Annotate this Case

1932 OK 777
17 P.2d 390
161 Okla. 198
Case Number: 23161
Decided: 11/29/1932
Supreme Court of Oklahoma

NALLEY et al.


¶0 1. Master and Servant--Workmen's Compensation -- Change in Condition as Sole Ground for Reopening Case After Approval of Stipulation and Receipt.
Under the Workmen's Compensation Act, where compensation has been paid and a stipulation and receipt on form prescribed by the State Industrial Commission has been filed and approved by the Commission and the case closed, such case cannot be reopened and further award made unless there is a claim of change of condition due to the injury and some competent evidence to support such claim and change.
2. Same -- Lack of Evidence to Sustain Finding of Change in Condition.
Where there is no allegation or evidence of change of condition, a finding of such change and an award for further compensation based thereon cannot be sustained.

Original action by the Magnolia Petroleum Company, for review of order and award of the State Industrial Commission in favor of W. R. Nalley. Reversed.

W. R. Wallace, for petitioner.
Leo J. Williams and M. J. Parmenter, for respondent.


¶1 The petitioner, Magnolia Petroleum Company, brings this original action to review an award of the State Industrial Commission made in favor of respondent, claimant below. The accident causing the injury occurred January 2, 1929. Employer's first report was filed January 11, 1929. Employer's supplemental report, dated January 21, 1929, was filed January 23, 1929, showing that claimant had fully recovered on January 14, 1929, and returned to work on that date at his previous wage.

¶2 On February 6, 1929, there was filed a stipulation and receipt on form No. 7, signed by the employer and the claimant, in which it was stipulated that there was no specific injury; that employee quit work January 2, 1929, and returned to work January 14, 1929. Receipt of payment of compensation for seven days, January 7th to January 13th, in the sum of $ 17.11, was acknowledged. The stipulation was presented to the State Industrial Commission and approved February 7, 1929, and the case was closed.

¶3 Claimant continued to work in the same capacity as before the injury until about July or August, 1930, at which time he was discharged, not because of any disability, but because of a decrease in the amount of work and the number of employees necessary. On September 2, 1930, claimant filed what was termed "First Notice of Injury," in which he for the first time claimed specific injuries, viz., partial loss of vision and hearing and also disfigurement. There was no allegation of a change of condition since the approval of the stipulation. On the same date he filed his motion for hearing. Therein he made no allegation of such change of condition. On March 19, 1931, notice of hearing was issued. Thereafter, on April 2, 1931, claimant filed what he termed "Amended Motion to Reopen Case." In this motion he made no allegation of change of condition.

¶4 Hearing was had commencing April 8, 1931, and continued from time to time until June 24, 1931, when it was finally closed.

¶5 Claimant testified at length, but did not at any time testify that his eyes or his hearing became affected after the date the stipulation was signed. He nowhere testified to any substantial change of condition after he signed the stipulation and receipt. Some five or six expert witnesses testified and not one of them testified to any change of condition in claimant after the stipulation and receipt were filed. Some three or four experts testified, from examinations made by them, that there was nothing whatever wrong with claimant's eyes. One other expert testified that he examined claimant and that claimant had partial loss of vision in one eye 8 1/2 per cent., and that the other eye was normal. Claimant produced still another expert witness who testified that he found a loss of vision in the left eye of 16.4 per cent., and in the right eye of 25.5 per cent. He also testified that from the history given by claimant he was of the opinion that the disability to claimant's eyes and ear was probably caused from the injury and that the injury as to the eyes might be permanent or that it might be temporary.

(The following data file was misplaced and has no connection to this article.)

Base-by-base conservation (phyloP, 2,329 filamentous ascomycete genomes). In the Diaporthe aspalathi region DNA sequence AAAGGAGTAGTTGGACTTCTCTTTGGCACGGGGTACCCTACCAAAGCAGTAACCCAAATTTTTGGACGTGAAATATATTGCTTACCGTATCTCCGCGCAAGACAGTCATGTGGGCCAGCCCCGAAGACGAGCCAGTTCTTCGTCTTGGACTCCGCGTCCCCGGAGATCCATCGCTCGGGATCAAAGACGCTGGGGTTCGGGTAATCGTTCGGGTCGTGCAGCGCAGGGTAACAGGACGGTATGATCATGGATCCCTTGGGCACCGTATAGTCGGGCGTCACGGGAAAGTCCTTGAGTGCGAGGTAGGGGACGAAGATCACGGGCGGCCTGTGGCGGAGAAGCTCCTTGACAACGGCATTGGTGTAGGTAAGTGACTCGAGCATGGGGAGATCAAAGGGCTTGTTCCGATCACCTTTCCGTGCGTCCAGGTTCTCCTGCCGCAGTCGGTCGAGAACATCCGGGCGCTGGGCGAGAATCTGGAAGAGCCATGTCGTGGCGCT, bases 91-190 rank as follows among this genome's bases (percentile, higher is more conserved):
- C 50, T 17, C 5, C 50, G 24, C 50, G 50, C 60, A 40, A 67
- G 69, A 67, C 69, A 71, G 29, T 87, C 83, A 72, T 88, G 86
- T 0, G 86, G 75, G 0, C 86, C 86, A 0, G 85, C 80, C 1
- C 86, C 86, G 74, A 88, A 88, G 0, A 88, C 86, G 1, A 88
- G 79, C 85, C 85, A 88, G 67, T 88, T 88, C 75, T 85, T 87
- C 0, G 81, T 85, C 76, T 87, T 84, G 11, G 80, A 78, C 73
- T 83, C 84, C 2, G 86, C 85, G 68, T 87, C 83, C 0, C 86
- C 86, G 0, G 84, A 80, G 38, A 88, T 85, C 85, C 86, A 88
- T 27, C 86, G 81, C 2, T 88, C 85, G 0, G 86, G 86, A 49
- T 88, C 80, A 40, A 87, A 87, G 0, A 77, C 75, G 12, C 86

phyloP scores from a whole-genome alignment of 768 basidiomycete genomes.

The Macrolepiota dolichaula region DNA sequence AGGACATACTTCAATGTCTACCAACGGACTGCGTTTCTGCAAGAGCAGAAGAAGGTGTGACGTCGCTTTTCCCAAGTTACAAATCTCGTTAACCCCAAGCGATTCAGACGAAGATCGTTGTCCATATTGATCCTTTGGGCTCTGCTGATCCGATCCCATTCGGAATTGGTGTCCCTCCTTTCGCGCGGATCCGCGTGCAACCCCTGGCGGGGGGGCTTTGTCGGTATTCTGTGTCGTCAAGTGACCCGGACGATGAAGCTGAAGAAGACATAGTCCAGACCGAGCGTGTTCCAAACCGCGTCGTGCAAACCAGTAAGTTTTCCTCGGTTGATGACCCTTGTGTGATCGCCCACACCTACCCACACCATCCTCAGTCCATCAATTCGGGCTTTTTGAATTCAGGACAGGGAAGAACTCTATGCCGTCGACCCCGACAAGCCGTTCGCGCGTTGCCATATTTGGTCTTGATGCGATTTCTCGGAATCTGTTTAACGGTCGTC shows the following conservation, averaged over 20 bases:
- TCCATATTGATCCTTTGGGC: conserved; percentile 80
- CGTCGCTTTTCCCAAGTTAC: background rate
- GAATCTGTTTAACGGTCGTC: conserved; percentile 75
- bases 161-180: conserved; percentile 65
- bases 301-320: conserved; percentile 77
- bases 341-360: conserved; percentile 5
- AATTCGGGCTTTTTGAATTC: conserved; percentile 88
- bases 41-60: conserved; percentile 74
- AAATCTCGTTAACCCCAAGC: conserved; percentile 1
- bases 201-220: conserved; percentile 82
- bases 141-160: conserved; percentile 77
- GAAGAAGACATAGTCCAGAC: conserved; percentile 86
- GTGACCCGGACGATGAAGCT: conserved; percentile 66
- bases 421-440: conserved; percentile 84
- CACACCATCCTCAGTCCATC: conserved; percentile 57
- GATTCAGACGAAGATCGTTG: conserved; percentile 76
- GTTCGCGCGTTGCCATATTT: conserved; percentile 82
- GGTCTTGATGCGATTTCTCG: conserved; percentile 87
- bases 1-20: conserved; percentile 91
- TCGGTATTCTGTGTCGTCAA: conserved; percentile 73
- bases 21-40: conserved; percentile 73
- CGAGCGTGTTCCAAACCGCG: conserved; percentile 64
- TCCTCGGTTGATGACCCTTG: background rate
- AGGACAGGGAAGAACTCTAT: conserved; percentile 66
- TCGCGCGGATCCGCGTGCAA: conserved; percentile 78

¶6 There was no substantial evidence of loss of hearing, and the Commission found none.

¶7 Notwithstanding the fact that no change of condition due to the accident was alleged in the motion for hearing or in the amended motion to reopen, and notwithstanding that not a single witness testified to a change of condition, the Commission found:

"That claimant has had a change of condition; that as a result of said aforementioned accidental injury, claimant has a permanent disability to the extent of five per cent. loss of vision of left eye and fifteen per cent. loss of vision in the right eye, having an average, taking both eyes into consideration, of ten per cent. loss of vision in both eyes."

¶8 Not a single witness testified to a loss of vision as found by the Commission. One witness did testify, as stated, that he found a greater loss than that found by the Commission, but he did not testify that it was permanent and said that he found no structural changes or pathology in either eye. His estimate was based wholly upon subjective rather than objective matters.

¶9 There being no allegation of change of condition and no evidence whatever to sustain such allegation had the same been made and no substantial evidence to sustain the finding of the Commission, the award must be, and is hereby, vacated and set aside.